Steven Kuan, Founder of O’Brew Culture, is a firm believer in the value of training and upskilling his employees
Located in the middle of the second floor of the bustling Tampines One mall is an unassuming coffee shop called O’Brew Culture. At this little nook, the coffee ordering experience can be a little different from the typical.
Upon walking up to the counter, you’ll be greeted by a young man who, rather than speaking, will point you instead to a sign on the desk – “I’m a deaf person,” it writes, followed by instructions on how to order – through a series of pointing and checkboxes for special requests. On the occasion when further communication is necessary, a whiteboard is also available for customers to write down their requests.
The young man, Parker, is O’Brew Culture’s only full-time staff besides its founder, Steven Kuan. Parker has been working with Steven for over two years now, and has grown his capabilities and skillsets by leaps and bounds in that time.
Parker is O’Brew Culture’s only full-time employee and has undergone extensive training to learn the intricacies of cafe management (Source: O’Brew Culture)
Since first joining O’Brew Culture as a barista, Parker has picked up the delicate art of coffee roasting and is also responsible for training and managing the part-timers. But all of this wouldn’t have been possible if Steven didn’t first decide to take a chance in hiring Parker as his first employee, and dedicate the time and effort needed afterwards to upskill him.
The skill in upskilling
“I make the time and effort to share, so that I impart knowledge as if I’m preparing him for the day when he opens his own cafe,” he explains. Since Parker was hearing-impaired, much of the training had to take place via written means. In the beginning, many of these conversations took place over WhatsApp. But as conversations grew more complex and the team grew, Steven eventually turned to using Slack, creating different channels for the different topics on leadership, training, budgeting, and so on.
In these conversations, Steven would cover the intricacies of what it took to run a food and beverage business. This included details like revenue management and calculating profit margins of each product they’re selling, and how to consider factors beyond just cost, but also the efficiency of food preparation.
“Parker has never had the opportunity to learn to supervise or manage, and to see the running of a cafe from a different perspective,” Steven says. This meant that Steven had to also impart basic soft skills like communication to Parker.
To do so, he would get Parker to draft messages to convey information to the rest of the staff. Steven would then review the messages, and edit them as necessary, explaining to Parker why certain changes are made to improve clarity.
Steven took on the role as the on-the-job trainer guiding Parker in refining some of the technical skill-sets he acquired from his training courses (Source: O’Brew Culture)
Besides management, Parker also expressed an interest in the finer art of roasting his own coffee beans. Since this was a skillset that Steven was not able to pass down, he had to instead find external online training courses for Parker to learn from. He even went the extra mile to subtitle the videos, and took the course alongside him so that he could help address any questions Parker may have.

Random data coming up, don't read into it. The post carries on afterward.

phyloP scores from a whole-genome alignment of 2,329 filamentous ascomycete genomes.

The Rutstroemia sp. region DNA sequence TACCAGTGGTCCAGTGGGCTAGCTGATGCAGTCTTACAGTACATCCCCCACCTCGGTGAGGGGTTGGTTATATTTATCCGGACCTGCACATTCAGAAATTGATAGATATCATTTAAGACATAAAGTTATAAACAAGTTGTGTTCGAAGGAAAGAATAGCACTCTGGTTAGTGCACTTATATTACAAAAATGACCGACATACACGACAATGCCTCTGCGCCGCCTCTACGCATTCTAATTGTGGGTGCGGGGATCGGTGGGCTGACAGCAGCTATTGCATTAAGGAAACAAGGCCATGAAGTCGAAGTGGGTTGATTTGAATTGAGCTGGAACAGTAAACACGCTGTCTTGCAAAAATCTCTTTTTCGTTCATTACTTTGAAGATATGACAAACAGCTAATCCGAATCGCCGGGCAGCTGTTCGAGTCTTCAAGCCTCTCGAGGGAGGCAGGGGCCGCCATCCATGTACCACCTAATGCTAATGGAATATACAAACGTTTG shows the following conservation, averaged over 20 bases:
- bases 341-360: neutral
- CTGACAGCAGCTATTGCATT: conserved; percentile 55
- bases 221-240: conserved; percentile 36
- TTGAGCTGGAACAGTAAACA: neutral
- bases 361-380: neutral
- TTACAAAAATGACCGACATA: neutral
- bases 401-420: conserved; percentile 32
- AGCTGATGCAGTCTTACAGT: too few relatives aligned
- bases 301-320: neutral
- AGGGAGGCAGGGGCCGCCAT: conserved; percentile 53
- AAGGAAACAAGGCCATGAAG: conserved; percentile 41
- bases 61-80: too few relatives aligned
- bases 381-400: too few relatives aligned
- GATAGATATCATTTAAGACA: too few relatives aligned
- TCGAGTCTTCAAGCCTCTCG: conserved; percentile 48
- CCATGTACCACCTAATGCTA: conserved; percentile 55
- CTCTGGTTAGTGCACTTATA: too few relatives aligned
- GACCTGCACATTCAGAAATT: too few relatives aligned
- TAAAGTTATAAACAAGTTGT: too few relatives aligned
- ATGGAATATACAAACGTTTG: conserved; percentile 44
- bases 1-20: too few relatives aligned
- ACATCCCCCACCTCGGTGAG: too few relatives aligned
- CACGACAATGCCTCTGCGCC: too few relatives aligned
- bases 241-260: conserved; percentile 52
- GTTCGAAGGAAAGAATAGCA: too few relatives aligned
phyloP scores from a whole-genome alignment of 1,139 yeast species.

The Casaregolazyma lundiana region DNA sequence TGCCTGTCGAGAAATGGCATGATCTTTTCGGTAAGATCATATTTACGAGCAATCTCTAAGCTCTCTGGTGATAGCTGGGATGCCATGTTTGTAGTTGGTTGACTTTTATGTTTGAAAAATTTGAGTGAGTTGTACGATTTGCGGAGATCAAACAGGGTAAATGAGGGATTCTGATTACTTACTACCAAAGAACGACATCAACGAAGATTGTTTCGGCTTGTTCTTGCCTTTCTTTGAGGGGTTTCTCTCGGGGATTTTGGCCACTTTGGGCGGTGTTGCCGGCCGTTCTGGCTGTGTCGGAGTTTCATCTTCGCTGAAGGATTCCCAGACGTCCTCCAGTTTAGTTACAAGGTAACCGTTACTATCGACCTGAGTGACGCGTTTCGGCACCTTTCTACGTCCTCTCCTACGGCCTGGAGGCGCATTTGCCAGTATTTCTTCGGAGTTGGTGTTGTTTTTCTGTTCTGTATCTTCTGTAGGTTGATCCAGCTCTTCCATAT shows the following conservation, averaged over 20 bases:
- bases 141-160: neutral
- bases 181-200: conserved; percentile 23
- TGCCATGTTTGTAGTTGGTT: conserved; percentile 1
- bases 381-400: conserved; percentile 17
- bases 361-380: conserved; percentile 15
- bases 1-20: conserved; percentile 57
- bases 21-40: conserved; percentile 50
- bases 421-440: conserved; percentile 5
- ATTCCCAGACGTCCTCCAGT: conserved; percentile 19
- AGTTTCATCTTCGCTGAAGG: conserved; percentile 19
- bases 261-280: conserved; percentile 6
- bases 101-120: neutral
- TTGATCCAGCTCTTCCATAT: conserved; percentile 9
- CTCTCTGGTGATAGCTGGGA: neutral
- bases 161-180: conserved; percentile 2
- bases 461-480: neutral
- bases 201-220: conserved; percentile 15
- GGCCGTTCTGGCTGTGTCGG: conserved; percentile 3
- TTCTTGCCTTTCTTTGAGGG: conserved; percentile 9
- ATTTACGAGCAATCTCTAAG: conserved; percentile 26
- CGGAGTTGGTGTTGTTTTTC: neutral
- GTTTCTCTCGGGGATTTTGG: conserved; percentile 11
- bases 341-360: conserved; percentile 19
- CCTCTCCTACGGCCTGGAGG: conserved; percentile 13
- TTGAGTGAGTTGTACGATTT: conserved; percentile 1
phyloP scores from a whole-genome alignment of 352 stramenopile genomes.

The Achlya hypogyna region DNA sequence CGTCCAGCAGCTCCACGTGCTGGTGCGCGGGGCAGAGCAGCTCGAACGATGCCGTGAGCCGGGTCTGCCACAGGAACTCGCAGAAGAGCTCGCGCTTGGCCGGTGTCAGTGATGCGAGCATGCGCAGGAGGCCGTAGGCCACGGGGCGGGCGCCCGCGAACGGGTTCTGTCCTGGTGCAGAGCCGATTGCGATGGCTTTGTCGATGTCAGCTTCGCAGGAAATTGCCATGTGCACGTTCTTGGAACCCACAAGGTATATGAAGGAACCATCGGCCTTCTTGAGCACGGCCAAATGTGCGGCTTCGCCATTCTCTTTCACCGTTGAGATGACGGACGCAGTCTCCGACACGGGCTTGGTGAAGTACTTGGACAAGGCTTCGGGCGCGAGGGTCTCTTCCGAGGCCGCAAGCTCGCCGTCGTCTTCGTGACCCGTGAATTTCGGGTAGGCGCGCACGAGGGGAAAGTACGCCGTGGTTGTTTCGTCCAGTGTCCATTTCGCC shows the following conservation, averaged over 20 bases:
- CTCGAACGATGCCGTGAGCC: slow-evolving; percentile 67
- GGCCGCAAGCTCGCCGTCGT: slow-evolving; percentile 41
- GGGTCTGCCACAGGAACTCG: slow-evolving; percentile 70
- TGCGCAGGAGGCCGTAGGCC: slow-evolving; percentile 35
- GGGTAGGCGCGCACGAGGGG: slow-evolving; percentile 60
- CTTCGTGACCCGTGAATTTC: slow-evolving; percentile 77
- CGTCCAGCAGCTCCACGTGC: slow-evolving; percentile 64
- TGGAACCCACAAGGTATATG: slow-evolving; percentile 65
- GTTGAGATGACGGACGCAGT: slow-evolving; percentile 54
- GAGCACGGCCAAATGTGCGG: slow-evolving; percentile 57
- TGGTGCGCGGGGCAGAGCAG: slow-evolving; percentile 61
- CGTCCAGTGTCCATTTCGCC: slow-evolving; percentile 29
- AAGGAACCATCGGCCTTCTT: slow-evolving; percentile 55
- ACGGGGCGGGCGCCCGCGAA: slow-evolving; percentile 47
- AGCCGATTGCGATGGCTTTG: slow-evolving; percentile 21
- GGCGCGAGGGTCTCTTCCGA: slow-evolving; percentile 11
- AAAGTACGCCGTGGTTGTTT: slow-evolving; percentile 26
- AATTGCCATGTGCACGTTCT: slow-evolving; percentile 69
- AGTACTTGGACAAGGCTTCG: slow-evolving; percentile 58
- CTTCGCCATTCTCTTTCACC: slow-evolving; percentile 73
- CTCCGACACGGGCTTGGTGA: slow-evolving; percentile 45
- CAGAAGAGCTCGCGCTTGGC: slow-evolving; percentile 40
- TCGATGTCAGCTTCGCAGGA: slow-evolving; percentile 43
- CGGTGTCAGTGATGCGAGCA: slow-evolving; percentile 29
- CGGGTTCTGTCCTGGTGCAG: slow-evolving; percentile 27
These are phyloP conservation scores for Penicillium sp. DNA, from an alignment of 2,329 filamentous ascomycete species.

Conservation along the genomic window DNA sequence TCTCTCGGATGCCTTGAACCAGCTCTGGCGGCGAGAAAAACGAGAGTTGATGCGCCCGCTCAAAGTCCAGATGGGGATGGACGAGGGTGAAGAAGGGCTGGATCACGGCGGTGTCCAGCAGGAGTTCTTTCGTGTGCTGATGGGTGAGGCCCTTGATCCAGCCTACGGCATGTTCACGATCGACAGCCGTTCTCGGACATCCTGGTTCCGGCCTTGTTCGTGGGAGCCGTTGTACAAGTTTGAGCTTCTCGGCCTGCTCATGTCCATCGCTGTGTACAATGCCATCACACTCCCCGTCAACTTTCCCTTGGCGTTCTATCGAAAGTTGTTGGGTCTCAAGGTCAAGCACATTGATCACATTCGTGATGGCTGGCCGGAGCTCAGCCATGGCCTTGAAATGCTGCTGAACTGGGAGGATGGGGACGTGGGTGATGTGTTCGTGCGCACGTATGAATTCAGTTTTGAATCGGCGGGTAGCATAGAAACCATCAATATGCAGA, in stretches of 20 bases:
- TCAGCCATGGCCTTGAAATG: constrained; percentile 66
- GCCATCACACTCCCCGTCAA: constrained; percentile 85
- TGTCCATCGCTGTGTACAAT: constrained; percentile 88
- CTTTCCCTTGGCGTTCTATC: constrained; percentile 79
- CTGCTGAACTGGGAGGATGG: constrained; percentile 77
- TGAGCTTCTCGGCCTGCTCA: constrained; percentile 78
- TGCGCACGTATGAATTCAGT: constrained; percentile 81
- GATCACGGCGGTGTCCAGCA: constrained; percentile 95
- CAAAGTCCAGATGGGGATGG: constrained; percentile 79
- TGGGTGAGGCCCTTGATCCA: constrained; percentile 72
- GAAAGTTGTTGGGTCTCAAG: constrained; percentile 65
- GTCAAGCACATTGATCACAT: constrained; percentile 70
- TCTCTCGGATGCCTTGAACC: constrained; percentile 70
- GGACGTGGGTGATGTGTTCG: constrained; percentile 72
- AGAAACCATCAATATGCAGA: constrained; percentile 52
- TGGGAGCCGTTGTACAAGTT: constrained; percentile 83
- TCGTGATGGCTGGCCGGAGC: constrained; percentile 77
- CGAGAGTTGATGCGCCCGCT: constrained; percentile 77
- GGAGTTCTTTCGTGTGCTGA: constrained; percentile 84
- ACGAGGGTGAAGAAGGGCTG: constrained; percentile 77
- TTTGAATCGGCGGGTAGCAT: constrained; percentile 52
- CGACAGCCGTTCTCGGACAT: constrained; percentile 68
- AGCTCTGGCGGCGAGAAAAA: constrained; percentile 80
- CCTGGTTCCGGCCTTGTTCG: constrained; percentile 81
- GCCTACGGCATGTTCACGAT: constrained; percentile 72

At the end of the online course, he also sought out a mentor in Singapore, who could guide Parker through the practical knowledge and try his hands at the actual coffee roasting process. To ensure Parker would have time to study and train, Steven also brought in more part-timers to relieve Parker at his day job.
All of this, simply because Steven was a firm believer in the value of developing others.
The importance of training
“As an employer, you must have the right attitude and see the value of [training and upskilling],” he says. There needs to first be a willingness to invest in training and development, or all of these efforts would be “chor” - a colloquial way to express when something is tiresome or troublesome.
To Steven, the value of training is clear – by upskilling his staff, this frees up his time to be less hands-on with day-to-day business operations, and allow him to focus on higher-value tasks as a founder like business expansion or new business ventures.
Upskilling benefits the business, Steven emphasises. “The more trained a person is, the better they will be able to do their job. They will have better customer service, make better coffee, things like that.” At the same time, employees also tend to be more motivated and do better at their job when time is taken to develop them, he adds.
On the contrary, not spending time training staff members could result in more trouble for business owners should they encounter problems and end up mishandling the situation, Steven says.
Steven is already reaping the rewards of the leap he took on disability hiring, and the time and effort he has invested into training Parker. With Parker confidently helming business operations at the Tampines One outlet, Steven was able to embark on his own digital upskilling. He has since completed a WSQ Essentials of Franchise Management course, and equipped himself with digital marketing skills to advertise his cafe through social media.
Now, Steven is himself armed with the skills he will need to tackle the new frontiers he hopes to explore: expanding O’Brew Culture, and spreading the fragrance of his signature dalgona coffee to other locations in Singapore.
Keen to invest in training and upskilling your own employees? Check out the Enterprise Portal for Jobs and Skills (EPJS), a one-stop portal for enterprises to find jobs and skills information, and access digital services related to workforce training and grant applications.
This article is accurate as at 9 Nov 2022